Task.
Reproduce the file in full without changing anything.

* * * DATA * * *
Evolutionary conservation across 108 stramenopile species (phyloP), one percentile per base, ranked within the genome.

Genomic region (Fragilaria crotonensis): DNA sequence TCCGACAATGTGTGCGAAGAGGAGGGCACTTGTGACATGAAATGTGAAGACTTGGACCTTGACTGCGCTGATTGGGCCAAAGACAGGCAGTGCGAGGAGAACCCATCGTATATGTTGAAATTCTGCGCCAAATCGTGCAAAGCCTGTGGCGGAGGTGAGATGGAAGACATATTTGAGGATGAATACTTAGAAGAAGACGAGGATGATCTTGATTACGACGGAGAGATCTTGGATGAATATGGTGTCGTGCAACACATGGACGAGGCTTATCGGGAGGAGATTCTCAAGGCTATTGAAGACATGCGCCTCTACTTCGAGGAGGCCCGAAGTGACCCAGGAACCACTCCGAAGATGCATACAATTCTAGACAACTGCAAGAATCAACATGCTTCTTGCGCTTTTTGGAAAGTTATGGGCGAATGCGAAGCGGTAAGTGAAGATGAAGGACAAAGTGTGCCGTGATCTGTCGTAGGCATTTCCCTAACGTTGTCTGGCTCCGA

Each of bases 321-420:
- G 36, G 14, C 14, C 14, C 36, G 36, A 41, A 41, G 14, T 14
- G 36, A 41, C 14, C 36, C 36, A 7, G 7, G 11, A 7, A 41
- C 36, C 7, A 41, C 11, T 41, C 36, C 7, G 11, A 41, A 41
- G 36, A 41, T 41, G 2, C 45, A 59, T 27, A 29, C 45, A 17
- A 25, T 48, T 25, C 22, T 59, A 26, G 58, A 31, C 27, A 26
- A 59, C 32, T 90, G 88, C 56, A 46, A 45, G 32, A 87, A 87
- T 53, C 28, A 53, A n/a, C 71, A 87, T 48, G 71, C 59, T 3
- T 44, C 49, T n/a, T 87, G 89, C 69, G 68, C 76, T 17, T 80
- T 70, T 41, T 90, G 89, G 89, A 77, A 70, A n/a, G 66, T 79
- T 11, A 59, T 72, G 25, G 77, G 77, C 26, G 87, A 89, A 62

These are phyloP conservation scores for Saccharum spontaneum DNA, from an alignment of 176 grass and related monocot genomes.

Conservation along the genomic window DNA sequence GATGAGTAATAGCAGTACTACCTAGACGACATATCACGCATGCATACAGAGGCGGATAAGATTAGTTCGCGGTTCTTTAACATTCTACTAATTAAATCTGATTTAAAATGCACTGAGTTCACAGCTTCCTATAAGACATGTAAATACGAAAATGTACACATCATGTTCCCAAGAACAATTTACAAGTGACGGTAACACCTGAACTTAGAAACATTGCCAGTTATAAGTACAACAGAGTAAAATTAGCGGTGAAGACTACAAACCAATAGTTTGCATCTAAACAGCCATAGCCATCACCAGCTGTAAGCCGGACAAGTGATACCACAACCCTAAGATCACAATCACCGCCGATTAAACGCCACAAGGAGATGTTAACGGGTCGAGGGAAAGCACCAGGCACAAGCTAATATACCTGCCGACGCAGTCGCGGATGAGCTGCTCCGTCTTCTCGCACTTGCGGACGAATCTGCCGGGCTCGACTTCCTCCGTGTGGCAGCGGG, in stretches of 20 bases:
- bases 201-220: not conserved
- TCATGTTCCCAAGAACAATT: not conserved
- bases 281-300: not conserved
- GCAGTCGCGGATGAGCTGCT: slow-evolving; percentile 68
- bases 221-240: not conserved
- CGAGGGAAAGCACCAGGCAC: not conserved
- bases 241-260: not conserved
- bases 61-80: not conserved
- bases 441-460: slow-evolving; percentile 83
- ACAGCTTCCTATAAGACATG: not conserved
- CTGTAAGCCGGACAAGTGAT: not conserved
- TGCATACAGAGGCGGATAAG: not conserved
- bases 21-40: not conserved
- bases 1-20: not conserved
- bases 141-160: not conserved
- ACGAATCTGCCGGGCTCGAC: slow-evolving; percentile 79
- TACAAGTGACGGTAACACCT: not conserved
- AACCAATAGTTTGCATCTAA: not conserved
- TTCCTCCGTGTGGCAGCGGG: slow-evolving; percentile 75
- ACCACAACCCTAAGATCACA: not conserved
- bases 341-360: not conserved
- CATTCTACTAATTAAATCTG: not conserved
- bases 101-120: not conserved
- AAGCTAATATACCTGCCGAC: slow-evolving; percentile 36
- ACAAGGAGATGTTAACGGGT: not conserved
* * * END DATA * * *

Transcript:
Evolutionary conservation across 108 stramenopile species (phyloP), one percentile per base, ranked within the genome.

Genomic region (Fragilaria crotonensis): DNA sequence TCCGACAATGTGTGCGAAGAGGAGGGCACTTGTGACATGAAATGTGAAGACTTGGACCTTGACTGCGCTGATTGGGCCAAAGACAGGCAGTGCGAGGAGAACCCATCGTATATGTTGAAATTCTGCGCCAAATCGTGCAAAGCCTGTGGCGGAGGTGAGATGGAAGACATATTTGAGGATGAATACTTAGAAGAAGACGAGGATGATCTTGATTACGACGGAGAGATCTTGGATGAATATGGTGTCGTGCAACACATGGACGAGGCTTATCGGGAGGAGATTCTCAAGGCTATTGAAGACATGCGCCTCTACTTCGAGGAGGCCCGAAGTGACCCAGGAACCACTCCGAAGATGCATACAATTCTAGACAACTGCAAGAATCAACATGCTTCTTGCGCTTTTTGGAAAGTTATGGGCGAATGCGAAGCGGTAAGTGAAGATGAAGGACAAAGTGTGCCGTGATCTGTCGTAGGCATTTCCCTAACGTTGTCTGGCTCCGA

Each of bases 321-420:
- G 36, G 14, C 14, C 14, C 36, G 36, A 41, A 41, G 14, T 14
- G 36, A 41, C 14, C 36, C 36, A 7, G 7, G 11, A 7, A 41
- C 36, C 7, A 41, C 11, T 41, C 36, C 7, G 11, A 41, A 41
- G 36, A 41, T 41, G 2, C 45, A 59, T 27, A 29, C 45, A 17
- A 25, T 48, T 25, C 22, T 59, A 26, G 58, A 31, C 27, A 26
- A 59, C 32, T 90, G 88, C 56, A 46, A 45, G 32, A 87, A 87
- T 53, C 28, A 53, A n/a, C 71, A 87, T 48, G 71, C 59, T 3
- T 44, C 49, T n/a, T 87, G 89, C 69, G 68, C 76, T 17, T 80
- T 70, T 41, T 90, G 89, G 89, A 77, A 70, A n/a, G 66, T 79
- T 11, A 59, T 72, G 25, G 77, G 77, C 26, G 87, A 89, A 62

These are phyloP conservation scores for Saccharum spontaneum DNA, from an alignment of 176 grass and related monocot genomes.

Conservation along the genomic window DNA sequence GATGAGTAATAGCAGTACTACCTAGACGACATATCACGCATGCATACAGAGGCGGATAAGATTAGTTCGCGGTTCTTTAACATTCTACTAATTAAATCTGATTTAAAATGCACTGAGTTCACAGCTTCCTATAAGACATGTAAATACGAAAATGTACACATCATGTTCCCAAGAACAATTTACAAGTGACGGTAACACCTGAACTTAGAAACATTGCCAGTTATAAGTACAACAGAGTAAAATTAGCGGTGAAGACTACAAACCAATAGTTTGCATCTAAACAGCCATAGCCATCACCAGCTGTAAGCCGGACAAGTGATACCACAACCCTAAGATCACAATCACCGCCGATTAAACGCCACAAGGAGATGTTAACGGGTCGAGGGAAAGCACCAGGCACAAGCTAATATACCTGCCGACGCAGTCGCGGATGAGCTGCTCCGTCTTCTCGCACTTGCGGACGAATCTGCCGGGCTCGACTTCCTCCGTGTGGCAGCGGG, in stretches of 20 bases:
- bases 201-220: not conserved
- TCATGTTCCCAAGAACAATT: not conserved
- bases 281-300: not conserved
- GCAGTCGCGGATGAGCTGCT: slow-evolving; percentile 68
- bases 221-240: not conserved
- CGAGGGAAAGCACCAGGCAC: not conserved
- bases 241-260: not conserved
- bases 61-80: not conserved
- bases 441-460: slow-evolving; percentile 83
- ACAGCTTCCTATAAGACATG: not conserved
- CTGTAAGCCGGACAAGTGAT: not conserved
- TGCATACAGAGGCGGATAAG: not conserved
- bases 21-40: not conserved
- bases 1-20: not conserved
- bases 141-160: not conserved
- ACGAATCTGCCGGGCTCGAC: slow-evolving; percentile 79
- TACAAGTGACGGTAACACCT: not conserved
- AACCAATAGTTTGCATCTAA: not conserved
- TTCCTCCGTGTGGCAGCGGG: slow-evolving; percentile 75
- ACCACAACCCTAAGATCACA: not conserved
- bases 341-360: not conserved
- CATTCTACTAATTAAATCTG: not conserved
- bases 101-120: not conserved
- AAGCTAATATACCTGCCGAC: slow-evolving; percentile 36
- ACAAGGAGATGTTAACGGGT: not conserved